Dermatitis Herpetiformis

Published on 23/06/2015 by admin

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Last modified 23/06/2015

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Chapter 160 Dermatitis Herpetiformis

image General Considerations

Dermatitis herpetiformis (DH) is a cutaneous manifestation of gluten-sensitive enteropathy (celiac disease). Patients with DH demonstrate serum IgA antibodies against epidermal transglutaminase and tissue transglutaminase.1 The putative autoantigen of DH is epidermal transglutaminase. DH has been referred to as “celiac disease of the skin.”2 Just as in celiac disease (CD), a gluten-free diet is most often all that is required to resolve the lesions. Absorption studies (see Chapter 20) can be used to assess the degree of enteropathy.

Most individuals with CD have celiac-associated antibodies and specific pairs of allelic variants in two HLA genes, HLA-DQA1 and HLA-DQB1.3 Only 3% of individuals with one or both of these alleles develops CD, yet 30% of the general population has one of them. Therefore, their presence is not diagnostic of CD but their absence excludes a diagnosis of CD. Genetic testing is available for the assessment of CD.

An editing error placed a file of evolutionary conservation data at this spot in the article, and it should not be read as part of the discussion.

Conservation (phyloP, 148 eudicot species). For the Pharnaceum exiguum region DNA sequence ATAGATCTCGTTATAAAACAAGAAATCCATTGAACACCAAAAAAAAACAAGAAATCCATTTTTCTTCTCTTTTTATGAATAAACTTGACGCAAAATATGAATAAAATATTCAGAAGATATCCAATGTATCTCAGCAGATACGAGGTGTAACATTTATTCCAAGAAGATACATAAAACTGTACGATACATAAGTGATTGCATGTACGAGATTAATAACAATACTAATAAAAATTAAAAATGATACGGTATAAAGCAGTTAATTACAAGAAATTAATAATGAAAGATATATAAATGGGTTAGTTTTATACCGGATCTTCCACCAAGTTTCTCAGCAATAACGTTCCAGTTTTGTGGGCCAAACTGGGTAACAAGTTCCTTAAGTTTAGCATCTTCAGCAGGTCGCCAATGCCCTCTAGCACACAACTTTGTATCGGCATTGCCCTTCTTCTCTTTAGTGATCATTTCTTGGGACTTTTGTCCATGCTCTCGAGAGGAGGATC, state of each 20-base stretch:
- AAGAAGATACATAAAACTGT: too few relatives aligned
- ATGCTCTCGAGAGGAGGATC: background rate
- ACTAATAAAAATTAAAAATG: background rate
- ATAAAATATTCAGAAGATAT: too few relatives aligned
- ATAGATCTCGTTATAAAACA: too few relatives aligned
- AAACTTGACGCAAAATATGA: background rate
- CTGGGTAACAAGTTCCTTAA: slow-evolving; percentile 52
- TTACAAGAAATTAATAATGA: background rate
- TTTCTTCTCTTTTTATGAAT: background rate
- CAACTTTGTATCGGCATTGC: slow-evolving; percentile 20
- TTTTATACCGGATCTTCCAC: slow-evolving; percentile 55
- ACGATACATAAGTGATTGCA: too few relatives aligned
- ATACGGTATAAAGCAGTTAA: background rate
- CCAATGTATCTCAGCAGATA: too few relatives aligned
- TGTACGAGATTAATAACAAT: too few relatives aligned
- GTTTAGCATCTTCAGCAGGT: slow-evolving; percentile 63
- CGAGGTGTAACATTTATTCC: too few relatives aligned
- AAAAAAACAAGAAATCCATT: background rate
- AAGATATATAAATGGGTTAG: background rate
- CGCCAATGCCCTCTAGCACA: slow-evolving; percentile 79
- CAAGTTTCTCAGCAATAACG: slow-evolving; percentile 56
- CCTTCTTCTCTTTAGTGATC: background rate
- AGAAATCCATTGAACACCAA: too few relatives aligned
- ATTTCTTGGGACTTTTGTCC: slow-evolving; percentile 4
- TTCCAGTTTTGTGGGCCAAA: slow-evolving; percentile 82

The average age at onset of DH is 7.2 years; it has a predilection for the elbows, knees, and buttocks. Skin biopsy shows granular or fibrillar IgA deposits.4 The characteristic skin lesions found in patients with DH are extremely itchy grouped vesicles most frequently located on extensor surfaces. Intense pruritus is the predominate symptom; however, DH is a clinical chameleon and can present with excoriations, eczematous lesions, or minimal patterns of discrete erythema or digital purpura.5